January 15 – I went with Misha to see Fela! – my third time, her first, and she loved it as much as I did. The full house, fervent weekend crowd, and the momentum of a hit show had the cast working up a sweat big-time. I especially enjoyed having the leisure to spend more time watching the individual dancers, who are phenomenal. The show is such a spectacle that it’s easy to take for granted and overlook the choreography, which is not generic at all but amazingly intricate. And I never get tired to taking in every inch of Marina Draghici’s environment (above) and watching how it interacts with each number and the ever-flowing video. We sat in great seats, row G on the aisle, and John Lithgow sat right behind us. So in the processional after the curtain call, all the performers spied him and lit up and high-fived him. There are probably celebs in that seat many nights of the week, but it was fun watching how the actors deal with it. I bought the fancy souvenir program, fanboy that I am, just to drool over the pictures…but they’re from the Off-Broadway production and don’t quite give me the kick I hoped they would. But here’s a tip: if you want a free mp3 download of  the real Fela performing one of his biggest hits, “Zombie,” send an e-mail to felaonbroadway@fela.net and type “free download” in the subject line. You’ll get a reply instantly with a link to the track.

Andy met us afterwards for drinks at Pigalle and to look at the photo research Misha has been doing for her forthcoming book Something’s Coming, Something Good: West Side Story and the American Imagination.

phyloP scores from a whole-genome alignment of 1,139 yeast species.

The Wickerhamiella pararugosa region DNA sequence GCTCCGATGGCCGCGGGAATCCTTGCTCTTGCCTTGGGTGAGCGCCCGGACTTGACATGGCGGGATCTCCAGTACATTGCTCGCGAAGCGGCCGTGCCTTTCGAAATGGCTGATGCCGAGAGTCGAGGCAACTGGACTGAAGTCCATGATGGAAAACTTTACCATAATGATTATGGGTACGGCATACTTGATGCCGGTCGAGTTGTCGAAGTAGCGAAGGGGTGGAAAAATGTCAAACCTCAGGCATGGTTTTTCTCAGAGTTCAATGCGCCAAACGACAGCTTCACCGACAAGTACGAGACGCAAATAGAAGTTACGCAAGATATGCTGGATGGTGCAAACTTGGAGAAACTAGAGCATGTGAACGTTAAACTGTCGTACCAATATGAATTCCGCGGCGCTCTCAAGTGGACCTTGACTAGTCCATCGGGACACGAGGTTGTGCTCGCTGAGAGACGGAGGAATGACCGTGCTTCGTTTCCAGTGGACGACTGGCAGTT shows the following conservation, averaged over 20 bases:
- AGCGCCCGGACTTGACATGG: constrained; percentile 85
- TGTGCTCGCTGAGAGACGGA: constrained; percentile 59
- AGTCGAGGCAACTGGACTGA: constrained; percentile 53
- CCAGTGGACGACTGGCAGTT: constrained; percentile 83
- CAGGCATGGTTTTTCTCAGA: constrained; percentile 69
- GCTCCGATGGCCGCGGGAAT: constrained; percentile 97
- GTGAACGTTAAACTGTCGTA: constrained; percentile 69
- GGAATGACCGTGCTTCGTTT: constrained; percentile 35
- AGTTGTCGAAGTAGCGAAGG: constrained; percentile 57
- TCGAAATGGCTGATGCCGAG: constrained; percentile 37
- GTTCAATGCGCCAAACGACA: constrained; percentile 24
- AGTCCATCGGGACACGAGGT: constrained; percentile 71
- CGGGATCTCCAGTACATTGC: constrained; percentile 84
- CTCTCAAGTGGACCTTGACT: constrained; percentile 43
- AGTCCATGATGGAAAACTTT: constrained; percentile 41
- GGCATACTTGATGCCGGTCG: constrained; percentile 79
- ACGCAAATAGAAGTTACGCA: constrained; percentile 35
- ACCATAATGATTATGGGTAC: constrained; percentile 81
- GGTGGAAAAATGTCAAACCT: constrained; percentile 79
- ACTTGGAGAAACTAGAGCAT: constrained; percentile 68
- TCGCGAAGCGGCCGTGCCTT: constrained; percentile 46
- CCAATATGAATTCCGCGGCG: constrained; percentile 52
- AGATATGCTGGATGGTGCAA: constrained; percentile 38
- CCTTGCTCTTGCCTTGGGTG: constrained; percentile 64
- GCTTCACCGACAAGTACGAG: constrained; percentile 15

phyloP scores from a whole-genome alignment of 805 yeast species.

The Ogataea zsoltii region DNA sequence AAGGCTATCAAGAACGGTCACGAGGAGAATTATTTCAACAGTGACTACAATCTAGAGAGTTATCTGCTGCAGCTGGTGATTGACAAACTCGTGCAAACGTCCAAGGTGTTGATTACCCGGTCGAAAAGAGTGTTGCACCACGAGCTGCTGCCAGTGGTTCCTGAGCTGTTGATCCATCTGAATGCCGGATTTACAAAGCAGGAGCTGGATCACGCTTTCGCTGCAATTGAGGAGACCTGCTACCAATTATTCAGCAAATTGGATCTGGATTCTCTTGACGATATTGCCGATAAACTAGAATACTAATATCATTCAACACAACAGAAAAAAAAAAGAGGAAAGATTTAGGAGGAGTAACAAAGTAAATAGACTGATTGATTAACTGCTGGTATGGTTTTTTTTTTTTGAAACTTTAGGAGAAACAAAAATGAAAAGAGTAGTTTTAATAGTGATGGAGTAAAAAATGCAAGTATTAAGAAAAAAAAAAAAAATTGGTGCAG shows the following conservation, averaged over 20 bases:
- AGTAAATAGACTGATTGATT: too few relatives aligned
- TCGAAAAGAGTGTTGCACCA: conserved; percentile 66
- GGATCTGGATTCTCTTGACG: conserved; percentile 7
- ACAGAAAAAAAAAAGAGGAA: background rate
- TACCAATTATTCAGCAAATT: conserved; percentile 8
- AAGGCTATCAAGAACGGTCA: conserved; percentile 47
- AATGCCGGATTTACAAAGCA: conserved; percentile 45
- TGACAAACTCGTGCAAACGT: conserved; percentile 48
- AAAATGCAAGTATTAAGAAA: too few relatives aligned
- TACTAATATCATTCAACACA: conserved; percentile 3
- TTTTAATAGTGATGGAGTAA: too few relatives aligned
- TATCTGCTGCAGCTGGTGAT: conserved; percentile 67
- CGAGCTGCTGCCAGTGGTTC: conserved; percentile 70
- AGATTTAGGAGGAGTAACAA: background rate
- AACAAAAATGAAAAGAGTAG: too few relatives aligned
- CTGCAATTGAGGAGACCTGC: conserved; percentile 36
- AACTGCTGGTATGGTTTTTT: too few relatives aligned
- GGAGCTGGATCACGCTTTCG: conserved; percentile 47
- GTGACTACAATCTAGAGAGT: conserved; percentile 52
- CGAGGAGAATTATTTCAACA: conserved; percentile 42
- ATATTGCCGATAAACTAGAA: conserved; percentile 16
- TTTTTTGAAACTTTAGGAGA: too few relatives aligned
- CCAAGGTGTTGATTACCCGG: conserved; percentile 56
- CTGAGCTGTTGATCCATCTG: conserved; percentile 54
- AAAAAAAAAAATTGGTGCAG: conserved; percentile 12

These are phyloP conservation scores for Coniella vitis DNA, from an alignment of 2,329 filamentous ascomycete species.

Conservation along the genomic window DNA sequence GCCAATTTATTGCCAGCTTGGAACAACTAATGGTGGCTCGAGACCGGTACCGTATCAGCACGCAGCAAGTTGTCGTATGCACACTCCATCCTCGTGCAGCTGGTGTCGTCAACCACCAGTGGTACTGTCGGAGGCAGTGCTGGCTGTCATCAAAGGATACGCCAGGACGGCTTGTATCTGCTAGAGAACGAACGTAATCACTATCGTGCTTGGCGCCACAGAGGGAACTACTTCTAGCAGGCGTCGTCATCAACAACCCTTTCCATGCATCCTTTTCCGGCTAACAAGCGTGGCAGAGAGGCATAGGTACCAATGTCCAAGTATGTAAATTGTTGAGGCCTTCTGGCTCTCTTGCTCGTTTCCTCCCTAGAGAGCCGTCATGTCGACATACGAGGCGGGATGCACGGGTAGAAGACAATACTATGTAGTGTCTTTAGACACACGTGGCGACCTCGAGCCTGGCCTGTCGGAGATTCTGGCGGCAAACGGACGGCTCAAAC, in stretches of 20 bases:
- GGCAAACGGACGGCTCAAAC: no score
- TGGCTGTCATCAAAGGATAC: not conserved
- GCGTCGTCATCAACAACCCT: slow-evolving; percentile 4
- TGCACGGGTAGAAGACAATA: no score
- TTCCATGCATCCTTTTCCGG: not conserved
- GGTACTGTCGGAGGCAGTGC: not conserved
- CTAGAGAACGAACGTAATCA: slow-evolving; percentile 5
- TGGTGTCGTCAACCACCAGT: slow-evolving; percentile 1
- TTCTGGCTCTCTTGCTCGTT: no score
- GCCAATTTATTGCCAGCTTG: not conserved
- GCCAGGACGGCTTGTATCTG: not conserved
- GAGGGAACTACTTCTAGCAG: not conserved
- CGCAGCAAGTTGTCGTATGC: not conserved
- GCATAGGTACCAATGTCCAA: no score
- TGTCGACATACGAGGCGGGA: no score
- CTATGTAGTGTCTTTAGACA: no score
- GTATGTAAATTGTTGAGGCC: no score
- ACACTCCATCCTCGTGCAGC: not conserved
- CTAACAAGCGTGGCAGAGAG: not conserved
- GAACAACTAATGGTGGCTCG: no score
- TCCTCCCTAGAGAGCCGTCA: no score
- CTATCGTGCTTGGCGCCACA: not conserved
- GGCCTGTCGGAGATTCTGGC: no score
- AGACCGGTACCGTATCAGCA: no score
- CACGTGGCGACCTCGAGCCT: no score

January 16 – The University Glee Club of New York hosted the Cornell Glee Club for a concert at Alice Tully Hall that Andy, a fervent Cornell alum, bought tickets for, so I went along, like a good boyfriend. It’s kind of wacky watching a stage full of 100 almost-all-white alter kockers crooning sea chanties and Negro spirituals. The Cornell undergrads were a little crisper and more interesting musically. Their a capella doo-wop subset, the Hangovers, did a lovely rendition of “Fire and Rain.” Both clubs did a couple of numbers together, and then the conductor invited all the Cornell Glee Club alums in the audience to join them onstage for the school cheer and alma mater. Andy, a former Hangover, ran up to the stage as if his pants were on fire. Very sweet, however dorky. There was a black-tie reception afterwards, so we even wore tuxedoes! But the reception looked pretty stodgy so we bailed fast and wound up at Bartini, where Andy’s swimming-team mates were celebrating Win’s birthday. Whew! Talk about packt like a tin of sardines! And when the DJ sprayed the crowd with Lady Gaga’s “Bad Romance,” the three queens next to me went apeshit, practically tossing the furniture in the air with drunken glee. As they left, one of them said to me, “I’m so sorry you had to see that. We don’t get out much….”